LONDON Nov 22 The UK's fund management trade
body has taken the first steps to set up a forum to improve
relations with UK companies, putting into practice a report this
summer aimed at preventing a Barclays-style board implosion.
The Investment Management Association (IMA), trade body for
the UK's 4.2 trillion pounds ($6.7 trillion) asset management
sector, is assessing support among institutional investors for a
forum as proposed by July's government-backed Kay Review.
Economist John Kay's report said fund investors could
improve returns to savers if they engaged collectively with
company boards rather than individually.
The new forum will aim to let investors see if other
shareholders support their calls for change at companies and to
promote longer-term decision-making by company management, the
The Kay Review of UK Equity Markets and Long-Term Decision
Making was commissioned by Business Secretary Vince Cable in
response to the takeover of confectioner Cadbury by U.S. rival
Kraft Foods, which critics said was driven by
short-term investors seeking a quick reward.
The drive to improve relations between companies and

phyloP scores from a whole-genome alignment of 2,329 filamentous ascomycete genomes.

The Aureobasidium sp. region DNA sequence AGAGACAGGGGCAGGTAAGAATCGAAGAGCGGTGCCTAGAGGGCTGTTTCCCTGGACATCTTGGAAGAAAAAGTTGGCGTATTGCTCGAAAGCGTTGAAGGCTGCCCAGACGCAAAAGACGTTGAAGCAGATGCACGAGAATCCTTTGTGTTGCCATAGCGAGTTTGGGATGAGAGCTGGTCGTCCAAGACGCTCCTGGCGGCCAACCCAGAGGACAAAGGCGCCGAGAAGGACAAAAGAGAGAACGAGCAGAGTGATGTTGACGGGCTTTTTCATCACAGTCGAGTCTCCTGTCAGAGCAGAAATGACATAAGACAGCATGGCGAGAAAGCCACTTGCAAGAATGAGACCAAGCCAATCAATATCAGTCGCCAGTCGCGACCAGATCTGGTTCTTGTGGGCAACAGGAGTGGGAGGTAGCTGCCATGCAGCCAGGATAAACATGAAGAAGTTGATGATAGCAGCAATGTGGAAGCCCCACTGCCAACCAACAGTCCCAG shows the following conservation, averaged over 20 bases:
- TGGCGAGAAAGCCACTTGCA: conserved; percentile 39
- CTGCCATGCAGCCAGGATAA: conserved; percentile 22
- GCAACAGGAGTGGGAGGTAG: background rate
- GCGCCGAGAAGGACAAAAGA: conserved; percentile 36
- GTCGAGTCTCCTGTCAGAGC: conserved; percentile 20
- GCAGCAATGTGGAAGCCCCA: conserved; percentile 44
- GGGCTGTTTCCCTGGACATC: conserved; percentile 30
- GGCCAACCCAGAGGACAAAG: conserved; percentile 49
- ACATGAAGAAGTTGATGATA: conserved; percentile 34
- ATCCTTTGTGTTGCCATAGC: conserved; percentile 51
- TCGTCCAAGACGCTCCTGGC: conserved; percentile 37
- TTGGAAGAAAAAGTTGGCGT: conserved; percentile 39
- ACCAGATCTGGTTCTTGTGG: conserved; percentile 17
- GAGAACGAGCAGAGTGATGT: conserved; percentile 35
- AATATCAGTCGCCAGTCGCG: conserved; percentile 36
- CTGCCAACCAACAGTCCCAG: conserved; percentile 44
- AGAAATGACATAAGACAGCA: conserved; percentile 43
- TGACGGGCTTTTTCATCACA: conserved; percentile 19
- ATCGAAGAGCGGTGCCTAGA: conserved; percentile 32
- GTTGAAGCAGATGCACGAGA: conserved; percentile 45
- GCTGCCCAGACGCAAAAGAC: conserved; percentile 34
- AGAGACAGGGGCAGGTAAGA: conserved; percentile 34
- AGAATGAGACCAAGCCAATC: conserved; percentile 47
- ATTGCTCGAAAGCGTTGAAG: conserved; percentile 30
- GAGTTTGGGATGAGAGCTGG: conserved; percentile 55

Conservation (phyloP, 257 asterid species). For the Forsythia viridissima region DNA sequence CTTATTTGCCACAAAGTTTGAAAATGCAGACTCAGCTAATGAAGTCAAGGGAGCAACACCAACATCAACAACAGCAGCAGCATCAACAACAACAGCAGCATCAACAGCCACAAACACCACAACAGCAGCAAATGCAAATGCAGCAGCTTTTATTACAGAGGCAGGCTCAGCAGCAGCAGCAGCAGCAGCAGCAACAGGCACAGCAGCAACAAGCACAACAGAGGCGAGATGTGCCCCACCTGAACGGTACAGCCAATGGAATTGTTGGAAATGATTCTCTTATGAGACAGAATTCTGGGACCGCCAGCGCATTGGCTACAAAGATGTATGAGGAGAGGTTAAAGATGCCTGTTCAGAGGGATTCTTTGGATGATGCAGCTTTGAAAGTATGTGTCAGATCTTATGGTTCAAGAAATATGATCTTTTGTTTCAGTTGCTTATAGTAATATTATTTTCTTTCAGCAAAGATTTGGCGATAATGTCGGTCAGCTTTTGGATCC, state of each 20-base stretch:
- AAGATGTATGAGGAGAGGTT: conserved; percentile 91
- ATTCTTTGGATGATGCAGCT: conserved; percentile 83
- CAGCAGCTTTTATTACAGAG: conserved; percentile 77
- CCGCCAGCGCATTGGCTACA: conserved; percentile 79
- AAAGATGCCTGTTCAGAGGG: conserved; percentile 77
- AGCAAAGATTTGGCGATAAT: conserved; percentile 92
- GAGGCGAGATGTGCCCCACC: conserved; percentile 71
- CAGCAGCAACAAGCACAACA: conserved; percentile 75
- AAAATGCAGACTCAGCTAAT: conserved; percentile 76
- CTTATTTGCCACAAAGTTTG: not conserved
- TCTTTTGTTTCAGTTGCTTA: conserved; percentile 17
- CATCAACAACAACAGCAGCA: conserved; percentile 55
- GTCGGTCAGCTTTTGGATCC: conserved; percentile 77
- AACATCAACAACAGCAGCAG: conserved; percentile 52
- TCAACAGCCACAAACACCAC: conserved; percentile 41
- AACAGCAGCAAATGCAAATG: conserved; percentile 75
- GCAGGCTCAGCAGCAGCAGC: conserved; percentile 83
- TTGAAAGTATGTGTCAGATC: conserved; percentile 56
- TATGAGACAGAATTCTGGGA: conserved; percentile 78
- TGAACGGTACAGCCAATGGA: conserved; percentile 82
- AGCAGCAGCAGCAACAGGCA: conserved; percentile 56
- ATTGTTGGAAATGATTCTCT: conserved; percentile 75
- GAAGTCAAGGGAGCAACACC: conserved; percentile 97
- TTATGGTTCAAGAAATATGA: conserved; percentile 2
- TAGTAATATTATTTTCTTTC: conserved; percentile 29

shareholders comes after an investor backlash earlier this year,
dubbed the "shareholder spring", which cost the jobs of
executives such as Aviva boss Andrew Moss and Sly Bailey, head
of newspaper group Trinity Mirror.
When publishing his review John Kay also highlighted
Barclays as a "classic illustration" where collective
engagement would have ensured a more orderly transition for the
board after the bank lost its top three executives in the
fallout from the Libor rate-rigging scandal.
"This is the beginning of a process. Interest has been
expressed but we don't know how widespread it is yet," said an
The IMA said it hopes to include all types of shareholders,
including foreign investors and sovereign wealth funds.
"Whilst it is always the right of an investor to sell
shares, for those who choose or who have to hold shares, high
quality engagement can play a role in better outcomes. In turn,
principled collective action could be effective when engagement
fails," said IMA CEO-designate Daniel Godfrey.